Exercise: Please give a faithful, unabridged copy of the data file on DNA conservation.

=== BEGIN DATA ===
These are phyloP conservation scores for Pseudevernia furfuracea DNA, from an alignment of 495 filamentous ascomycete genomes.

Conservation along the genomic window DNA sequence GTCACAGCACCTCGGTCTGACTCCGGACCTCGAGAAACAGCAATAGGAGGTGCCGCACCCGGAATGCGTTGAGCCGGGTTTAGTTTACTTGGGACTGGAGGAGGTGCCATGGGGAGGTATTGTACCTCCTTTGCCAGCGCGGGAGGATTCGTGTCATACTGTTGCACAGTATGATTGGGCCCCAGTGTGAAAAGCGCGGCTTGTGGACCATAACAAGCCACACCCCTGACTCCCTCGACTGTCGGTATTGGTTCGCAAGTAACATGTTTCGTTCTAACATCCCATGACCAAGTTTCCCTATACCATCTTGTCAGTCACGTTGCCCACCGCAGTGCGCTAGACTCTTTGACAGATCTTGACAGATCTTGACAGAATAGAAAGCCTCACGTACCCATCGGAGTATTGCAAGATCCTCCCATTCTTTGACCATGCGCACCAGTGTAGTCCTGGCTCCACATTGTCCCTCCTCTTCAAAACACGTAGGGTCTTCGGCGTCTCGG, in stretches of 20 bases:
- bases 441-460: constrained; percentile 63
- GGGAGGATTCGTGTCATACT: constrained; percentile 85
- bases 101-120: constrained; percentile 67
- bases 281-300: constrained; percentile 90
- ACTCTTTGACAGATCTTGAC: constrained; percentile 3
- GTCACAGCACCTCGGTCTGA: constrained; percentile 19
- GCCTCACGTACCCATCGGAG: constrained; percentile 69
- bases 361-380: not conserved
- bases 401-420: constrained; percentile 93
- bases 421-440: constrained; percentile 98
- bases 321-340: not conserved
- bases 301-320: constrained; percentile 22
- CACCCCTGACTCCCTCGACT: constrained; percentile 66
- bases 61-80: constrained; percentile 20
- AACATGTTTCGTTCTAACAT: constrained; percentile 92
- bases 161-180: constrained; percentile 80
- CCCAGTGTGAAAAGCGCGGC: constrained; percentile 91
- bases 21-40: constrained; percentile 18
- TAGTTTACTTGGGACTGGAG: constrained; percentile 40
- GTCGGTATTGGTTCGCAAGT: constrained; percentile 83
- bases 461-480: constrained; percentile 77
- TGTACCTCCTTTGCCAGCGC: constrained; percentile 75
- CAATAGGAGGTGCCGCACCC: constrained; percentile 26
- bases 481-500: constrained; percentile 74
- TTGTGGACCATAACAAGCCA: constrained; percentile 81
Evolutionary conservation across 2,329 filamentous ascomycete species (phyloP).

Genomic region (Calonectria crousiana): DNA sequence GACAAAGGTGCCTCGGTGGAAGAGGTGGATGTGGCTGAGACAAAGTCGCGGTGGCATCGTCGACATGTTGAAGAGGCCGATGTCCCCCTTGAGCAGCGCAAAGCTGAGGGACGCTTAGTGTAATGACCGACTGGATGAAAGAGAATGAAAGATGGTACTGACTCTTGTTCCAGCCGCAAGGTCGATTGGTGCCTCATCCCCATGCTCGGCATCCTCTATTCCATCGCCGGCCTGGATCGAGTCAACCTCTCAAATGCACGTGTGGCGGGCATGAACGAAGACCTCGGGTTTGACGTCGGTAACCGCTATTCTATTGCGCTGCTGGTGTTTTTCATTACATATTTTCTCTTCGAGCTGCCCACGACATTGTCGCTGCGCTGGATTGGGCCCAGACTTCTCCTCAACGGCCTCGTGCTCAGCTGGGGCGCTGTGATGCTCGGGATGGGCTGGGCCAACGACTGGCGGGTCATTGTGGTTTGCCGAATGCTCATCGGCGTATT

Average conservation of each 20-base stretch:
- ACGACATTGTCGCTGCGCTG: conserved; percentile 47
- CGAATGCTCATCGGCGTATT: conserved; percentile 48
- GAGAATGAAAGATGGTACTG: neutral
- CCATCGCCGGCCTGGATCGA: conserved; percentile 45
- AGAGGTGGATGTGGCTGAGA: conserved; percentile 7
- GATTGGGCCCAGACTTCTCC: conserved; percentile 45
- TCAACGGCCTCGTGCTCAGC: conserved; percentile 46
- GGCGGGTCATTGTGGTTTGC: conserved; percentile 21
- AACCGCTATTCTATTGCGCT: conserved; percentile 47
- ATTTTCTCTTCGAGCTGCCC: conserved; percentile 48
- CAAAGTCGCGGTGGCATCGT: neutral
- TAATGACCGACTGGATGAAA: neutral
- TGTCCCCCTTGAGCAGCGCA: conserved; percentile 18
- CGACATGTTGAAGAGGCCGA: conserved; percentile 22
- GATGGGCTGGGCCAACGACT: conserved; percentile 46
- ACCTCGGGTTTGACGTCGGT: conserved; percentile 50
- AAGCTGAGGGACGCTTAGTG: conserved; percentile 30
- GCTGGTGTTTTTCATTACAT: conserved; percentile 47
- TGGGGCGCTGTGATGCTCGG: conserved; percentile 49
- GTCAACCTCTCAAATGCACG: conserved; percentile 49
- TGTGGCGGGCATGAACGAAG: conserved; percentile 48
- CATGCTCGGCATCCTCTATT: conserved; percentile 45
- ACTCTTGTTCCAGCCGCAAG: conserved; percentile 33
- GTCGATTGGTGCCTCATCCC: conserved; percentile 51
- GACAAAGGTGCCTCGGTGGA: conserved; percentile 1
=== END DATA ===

These are phyloP conservation scores for Pseudevernia furfuracea DNA, from an alignment of 495 filamentous ascomycete genomes.

Conservation along the genomic window DNA sequence GTCACAGCACCTCGGTCTGACTCCGGACCTCGAGAAACAGCAATAGGAGGTGCCGCACCCGGAATGCGTTGAGCCGGGTTTAGTTTACTTGGGACTGGAGGAGGTGCCATGGGGAGGTATTGTACCTCCTTTGCCAGCGCGGGAGGATTCGTGTCATACTGTTGCACAGTATGATTGGGCCCCAGTGTGAAAAGCGCGGCTTGTGGACCATAACAAGCCACACCCCTGACTCCCTCGACTGTCGGTATTGGTTCGCAAGTAACATGTTTCGTTCTAACATCCCATGACCAAGTTTCCCTATACCATCTTGTCAGTCACGTTGCCCACCGCAGTGCGCTAGACTCTTTGACAGATCTTGACAGATCTTGACAGAATAGAAAGCCTCACGTACCCATCGGAGTATTGCAAGATCCTCCCATTCTTTGACCATGCGCACCAGTGTAGTCCTGGCTCCACATTGTCCCTCCTCTTCAAAACACGTAGGGTCTTCGGCGTCTCGG, in stretches of 20 bases:
- bases 441-460: constrained; percentile 63
- GGGAGGATTCGTGTCATACT: constrained; percentile 85
- bases 101-120: constrained; percentile 67
- bases 281-300: constrained; percentile 90
- ACTCTTTGACAGATCTTGAC: constrained; percentile 3
- GTCACAGCACCTCGGTCTGA: constrained; percentile 19
- GCCTCACGTACCCATCGGAG: constrained; percentile 69
- bases 361-380: not conserved
- bases 401-420: constrained; percentile 93
- bases 421-440: constrained; percentile 98
- bases 321-340: not conserved
- bases 301-320: constrained; percentile 22
- CACCCCTGACTCCCTCGACT: constrained; percentile 66
- bases 61-80: constrained; percentile 20
- AACATGTTTCGTTCTAACAT: constrained; percentile 92
- bases 161-180: constrained; percentile 80
- CCCAGTGTGAAAAGCGCGGC: constrained; percentile 91
- bases 21-40: constrained; percentile 18
- TAGTTTACTTGGGACTGGAG: constrained; percentile 40
- GTCGGTATTGGTTCGCAAGT: constrained; percentile 83
- bases 461-480: constrained; percentile 77
- TGTACCTCCTTTGCCAGCGC: constrained; percentile 75
- CAATAGGAGGTGCCGCACCC: constrained; percentile 26
- bases 481-500: constrained; percentile 74
- TTGTGGACCATAACAAGCCA: constrained; percentile 81
Evolutionary conservation across 2,329 filamentous ascomycete species (phyloP).

Genomic region (Calonectria crousiana): DNA sequence GACAAAGGTGCCTCGGTGGAAGAGGTGGATGTGGCTGAGACAAAGTCGCGGTGGCATCGTCGACATGTTGAAGAGGCCGATGTCCCCCTTGAGCAGCGCAAAGCTGAGGGACGCTTAGTGTAATGACCGACTGGATGAAAGAGAATGAAAGATGGTACTGACTCTTGTTCCAGCCGCAAGGTCGATTGGTGCCTCATCCCCATGCTCGGCATCCTCTATTCCATCGCCGGCCTGGATCGAGTCAACCTCTCAAATGCACGTGTGGCGGGCATGAACGAAGACCTCGGGTTTGACGTCGGTAACCGCTATTCTATTGCGCTGCTGGTGTTTTTCATTACATATTTTCTCTTCGAGCTGCCCACGACATTGTCGCTGCGCTGGATTGGGCCCAGACTTCTCCTCAACGGCCTCGTGCTCAGCTGGGGCGCTGTGATGCTCGGGATGGGCTGGGCCAACGACTGGCGGGTCATTGTGGTTTGCCGAATGCTCATCGGCGTATT

Average conservation of each 20-base stretch:
- ACGACATTGTCGCTGCGCTG: conserved; percentile 47
- CGAATGCTCATCGGCGTATT: conserved; percentile 48
- GAGAATGAAAGATGGTACTG: neutral
- CCATCGCCGGCCTGGATCGA: conserved; percentile 45
- AGAGGTGGATGTGGCTGAGA: conserved; percentile 7
- GATTGGGCCCAGACTTCTCC: conserved; percentile 45
- TCAACGGCCTCGTGCTCAGC: conserved; percentile 46
- GGCGGGTCATTGTGGTTTGC: conserved; percentile 21
- AACCGCTATTCTATTGCGCT: conserved; percentile 47
- ATTTTCTCTTCGAGCTGCCC: conserved; percentile 48
- CAAAGTCGCGGTGGCATCGT: neutral
- TAATGACCGACTGGATGAAA: neutral
- TGTCCCCCTTGAGCAGCGCA: conserved; percentile 18
- CGACATGTTGAAGAGGCCGA: conserved; percentile 22
- GATGGGCTGGGCCAACGACT: conserved; percentile 46
- ACCTCGGGTTTGACGTCGGT: conserved; percentile 50
- AAGCTGAGGGACGCTTAGTG: conserved; percentile 30
- GCTGGTGTTTTTCATTACAT: conserved; percentile 47
- TGGGGCGCTGTGATGCTCGG: conserved; percentile 49
- GTCAACCTCTCAAATGCACG: conserved; percentile 49
- TGTGGCGGGCATGAACGAAG: conserved; percentile 48
- CATGCTCGGCATCCTCTATT: conserved; percentile 45
- ACTCTTGTTCCAGCCGCAAG: conserved; percentile 33
- GTCGATTGGTGCCTCATCCC: conserved; percentile 51
- GACAAAGGTGCCTCGGTGGA: conserved; percentile 1